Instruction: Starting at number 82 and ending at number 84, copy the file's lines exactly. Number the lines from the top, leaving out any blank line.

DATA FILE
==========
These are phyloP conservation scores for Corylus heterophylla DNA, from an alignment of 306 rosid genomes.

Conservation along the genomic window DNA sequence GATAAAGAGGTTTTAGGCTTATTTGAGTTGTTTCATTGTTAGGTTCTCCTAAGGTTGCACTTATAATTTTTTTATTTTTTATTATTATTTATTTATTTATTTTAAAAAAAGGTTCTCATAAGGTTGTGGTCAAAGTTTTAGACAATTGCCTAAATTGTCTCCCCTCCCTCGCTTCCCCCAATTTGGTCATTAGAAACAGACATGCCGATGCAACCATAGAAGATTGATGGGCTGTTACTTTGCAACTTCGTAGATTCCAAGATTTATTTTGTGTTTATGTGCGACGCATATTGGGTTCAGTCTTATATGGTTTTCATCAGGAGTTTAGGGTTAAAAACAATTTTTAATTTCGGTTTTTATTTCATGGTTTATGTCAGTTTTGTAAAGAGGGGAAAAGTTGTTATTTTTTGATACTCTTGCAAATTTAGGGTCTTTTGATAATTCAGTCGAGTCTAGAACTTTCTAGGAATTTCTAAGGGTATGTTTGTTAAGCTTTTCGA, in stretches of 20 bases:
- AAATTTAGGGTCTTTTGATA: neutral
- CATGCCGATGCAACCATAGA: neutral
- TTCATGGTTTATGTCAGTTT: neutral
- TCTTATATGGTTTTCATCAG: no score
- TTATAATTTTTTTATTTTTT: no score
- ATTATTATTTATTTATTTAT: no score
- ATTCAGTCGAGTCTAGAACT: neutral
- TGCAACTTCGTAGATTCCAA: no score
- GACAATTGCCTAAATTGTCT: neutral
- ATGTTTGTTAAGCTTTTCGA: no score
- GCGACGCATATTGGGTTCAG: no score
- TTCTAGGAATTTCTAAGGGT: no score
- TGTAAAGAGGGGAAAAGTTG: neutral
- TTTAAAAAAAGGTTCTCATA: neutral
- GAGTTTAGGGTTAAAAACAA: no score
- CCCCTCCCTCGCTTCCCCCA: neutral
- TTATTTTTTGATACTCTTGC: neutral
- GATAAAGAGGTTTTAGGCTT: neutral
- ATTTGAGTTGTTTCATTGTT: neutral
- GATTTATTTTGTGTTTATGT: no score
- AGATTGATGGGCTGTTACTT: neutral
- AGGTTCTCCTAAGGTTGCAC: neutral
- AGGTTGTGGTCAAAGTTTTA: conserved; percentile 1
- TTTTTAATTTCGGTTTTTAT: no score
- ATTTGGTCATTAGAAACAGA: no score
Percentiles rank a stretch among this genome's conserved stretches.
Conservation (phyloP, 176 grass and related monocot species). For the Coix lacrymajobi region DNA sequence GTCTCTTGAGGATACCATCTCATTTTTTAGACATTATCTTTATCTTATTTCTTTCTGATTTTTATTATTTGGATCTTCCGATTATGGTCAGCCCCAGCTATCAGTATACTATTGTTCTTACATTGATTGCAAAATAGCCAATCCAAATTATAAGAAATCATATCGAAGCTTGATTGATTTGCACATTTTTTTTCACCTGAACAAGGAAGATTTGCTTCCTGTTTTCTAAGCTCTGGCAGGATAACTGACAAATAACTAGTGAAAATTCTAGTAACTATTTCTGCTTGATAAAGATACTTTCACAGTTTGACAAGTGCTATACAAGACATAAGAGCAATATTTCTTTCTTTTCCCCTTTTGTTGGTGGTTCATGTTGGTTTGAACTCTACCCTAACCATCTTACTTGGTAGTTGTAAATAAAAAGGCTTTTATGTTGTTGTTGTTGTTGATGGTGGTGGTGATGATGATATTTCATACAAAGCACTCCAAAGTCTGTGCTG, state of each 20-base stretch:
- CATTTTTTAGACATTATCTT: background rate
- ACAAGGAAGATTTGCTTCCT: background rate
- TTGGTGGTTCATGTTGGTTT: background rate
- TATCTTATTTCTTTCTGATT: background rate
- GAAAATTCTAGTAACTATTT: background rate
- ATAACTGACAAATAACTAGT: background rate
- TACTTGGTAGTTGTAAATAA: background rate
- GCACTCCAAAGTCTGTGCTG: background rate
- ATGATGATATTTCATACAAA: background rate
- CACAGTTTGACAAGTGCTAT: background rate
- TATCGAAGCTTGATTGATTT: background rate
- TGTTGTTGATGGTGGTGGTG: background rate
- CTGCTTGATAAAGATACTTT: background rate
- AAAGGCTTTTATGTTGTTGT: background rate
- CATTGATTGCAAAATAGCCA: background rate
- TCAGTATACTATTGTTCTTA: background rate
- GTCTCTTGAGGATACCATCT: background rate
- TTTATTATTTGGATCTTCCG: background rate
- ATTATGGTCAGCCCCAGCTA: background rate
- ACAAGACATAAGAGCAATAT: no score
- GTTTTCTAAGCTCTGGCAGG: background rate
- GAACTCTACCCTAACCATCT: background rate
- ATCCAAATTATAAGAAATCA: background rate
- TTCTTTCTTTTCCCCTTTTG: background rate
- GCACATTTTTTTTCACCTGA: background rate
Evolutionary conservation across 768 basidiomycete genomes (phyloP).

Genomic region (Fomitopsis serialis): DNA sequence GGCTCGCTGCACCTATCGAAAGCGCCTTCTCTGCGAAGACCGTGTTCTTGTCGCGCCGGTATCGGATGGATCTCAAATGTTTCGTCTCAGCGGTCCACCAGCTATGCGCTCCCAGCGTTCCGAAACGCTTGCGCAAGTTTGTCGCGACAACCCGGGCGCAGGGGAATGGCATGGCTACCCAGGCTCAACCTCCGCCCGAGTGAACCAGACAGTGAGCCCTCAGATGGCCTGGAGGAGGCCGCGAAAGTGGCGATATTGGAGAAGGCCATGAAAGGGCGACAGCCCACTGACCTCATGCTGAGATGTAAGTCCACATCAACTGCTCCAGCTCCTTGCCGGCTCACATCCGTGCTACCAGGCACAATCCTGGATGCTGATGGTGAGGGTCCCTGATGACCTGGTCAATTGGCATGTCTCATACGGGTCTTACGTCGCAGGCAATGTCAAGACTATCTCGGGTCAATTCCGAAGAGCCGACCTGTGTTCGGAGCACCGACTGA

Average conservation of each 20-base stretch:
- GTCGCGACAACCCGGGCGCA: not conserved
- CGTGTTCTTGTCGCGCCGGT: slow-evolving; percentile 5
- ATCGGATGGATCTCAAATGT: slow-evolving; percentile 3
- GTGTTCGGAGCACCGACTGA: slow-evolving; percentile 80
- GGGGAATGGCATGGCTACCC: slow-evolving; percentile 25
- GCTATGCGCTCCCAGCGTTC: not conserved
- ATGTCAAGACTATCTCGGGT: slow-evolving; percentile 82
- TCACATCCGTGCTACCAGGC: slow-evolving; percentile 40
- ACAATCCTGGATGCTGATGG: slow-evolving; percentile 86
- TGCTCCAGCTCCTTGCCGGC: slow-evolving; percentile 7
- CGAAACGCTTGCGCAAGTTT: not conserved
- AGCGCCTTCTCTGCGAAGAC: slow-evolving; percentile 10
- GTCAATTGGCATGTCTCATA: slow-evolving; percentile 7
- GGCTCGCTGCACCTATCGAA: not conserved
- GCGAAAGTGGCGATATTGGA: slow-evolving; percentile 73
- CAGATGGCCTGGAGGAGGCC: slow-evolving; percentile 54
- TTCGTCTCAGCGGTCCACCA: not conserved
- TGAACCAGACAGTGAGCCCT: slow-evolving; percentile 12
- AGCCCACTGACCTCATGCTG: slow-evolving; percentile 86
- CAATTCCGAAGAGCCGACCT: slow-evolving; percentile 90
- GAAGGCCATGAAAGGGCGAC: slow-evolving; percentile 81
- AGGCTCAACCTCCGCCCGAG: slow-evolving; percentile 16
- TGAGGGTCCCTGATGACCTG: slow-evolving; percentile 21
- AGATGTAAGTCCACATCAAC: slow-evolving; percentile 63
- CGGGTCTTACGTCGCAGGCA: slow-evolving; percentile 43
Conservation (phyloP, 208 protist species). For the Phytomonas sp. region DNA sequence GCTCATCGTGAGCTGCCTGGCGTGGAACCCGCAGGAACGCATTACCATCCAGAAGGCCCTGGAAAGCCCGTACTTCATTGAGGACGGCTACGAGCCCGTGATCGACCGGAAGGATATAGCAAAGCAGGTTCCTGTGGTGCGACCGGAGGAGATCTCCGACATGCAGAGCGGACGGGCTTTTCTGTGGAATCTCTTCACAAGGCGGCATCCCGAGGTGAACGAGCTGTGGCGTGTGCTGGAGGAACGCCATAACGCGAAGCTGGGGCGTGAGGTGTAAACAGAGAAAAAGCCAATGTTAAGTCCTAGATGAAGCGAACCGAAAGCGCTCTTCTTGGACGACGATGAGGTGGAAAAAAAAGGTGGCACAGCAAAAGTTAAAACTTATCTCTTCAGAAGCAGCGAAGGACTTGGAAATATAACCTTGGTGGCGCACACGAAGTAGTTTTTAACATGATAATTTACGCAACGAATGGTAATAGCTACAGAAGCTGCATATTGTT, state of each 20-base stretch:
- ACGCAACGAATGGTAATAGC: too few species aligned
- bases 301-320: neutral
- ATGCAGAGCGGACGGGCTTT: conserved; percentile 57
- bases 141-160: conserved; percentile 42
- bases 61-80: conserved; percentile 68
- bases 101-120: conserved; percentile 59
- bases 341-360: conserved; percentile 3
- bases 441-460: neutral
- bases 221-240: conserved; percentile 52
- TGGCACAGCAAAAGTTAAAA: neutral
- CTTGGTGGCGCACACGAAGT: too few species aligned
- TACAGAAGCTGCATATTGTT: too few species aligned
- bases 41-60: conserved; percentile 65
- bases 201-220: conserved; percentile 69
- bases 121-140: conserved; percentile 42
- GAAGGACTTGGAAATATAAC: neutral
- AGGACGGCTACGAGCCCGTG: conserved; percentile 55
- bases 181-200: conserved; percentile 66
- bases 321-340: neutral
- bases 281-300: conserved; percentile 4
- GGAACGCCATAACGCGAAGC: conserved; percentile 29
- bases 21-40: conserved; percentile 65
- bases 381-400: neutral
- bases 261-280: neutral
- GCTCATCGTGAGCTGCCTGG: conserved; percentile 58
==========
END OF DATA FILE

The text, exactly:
- CGGGTCTTACGTCGCAGGCA: slow-evolving; percentile 43
Conservation (phyloP, 208 protist species). For the Phytomonas sp. region DNA sequence GCTCATCGTGAGCTGCCTGGCGTGGAACCCGCAGGAACGCATTACCATCCAGAAGGCCCTGGAAAGCCCGTACTTCATTGAGGACGGCTACGAGCCCGTGATCGACCGGAAGGATATAGCAAAGCAGGTTCCTGTGGTGCGACCGGAGGAGATCTCCGACATGCAGAGCGGACGGGCTTTTCTGTGGAATCTCTTCACAAGGCGGCATCCCGAGGTGAACGAGCTGTGGCGTGTGCTGGAGGAACGCCATAACGCGAAGCTGGGGCGTGAGGTGTAAACAGAGAAAAAGCCAATGTTAAGTCCTAGATGAAGCGAACCGAAAGCGCTCTTCTTGGACGACGATGAGGTGGAAAAAAAAGGTGGCACAGCAAAAGTTAAAACTTATCTCTTCAGAAGCAGCGAAGGACTTGGAAATATAACCTTGGTGGCGCACACGAAGTAGTTTTTAACATGATAATTTACGCAACGAATGGTAATAGCTACAGAAGCTGCATATTGTT, state of each 20-base stretch:
- ACGCAACGAATGGTAATAGC: too few species aligned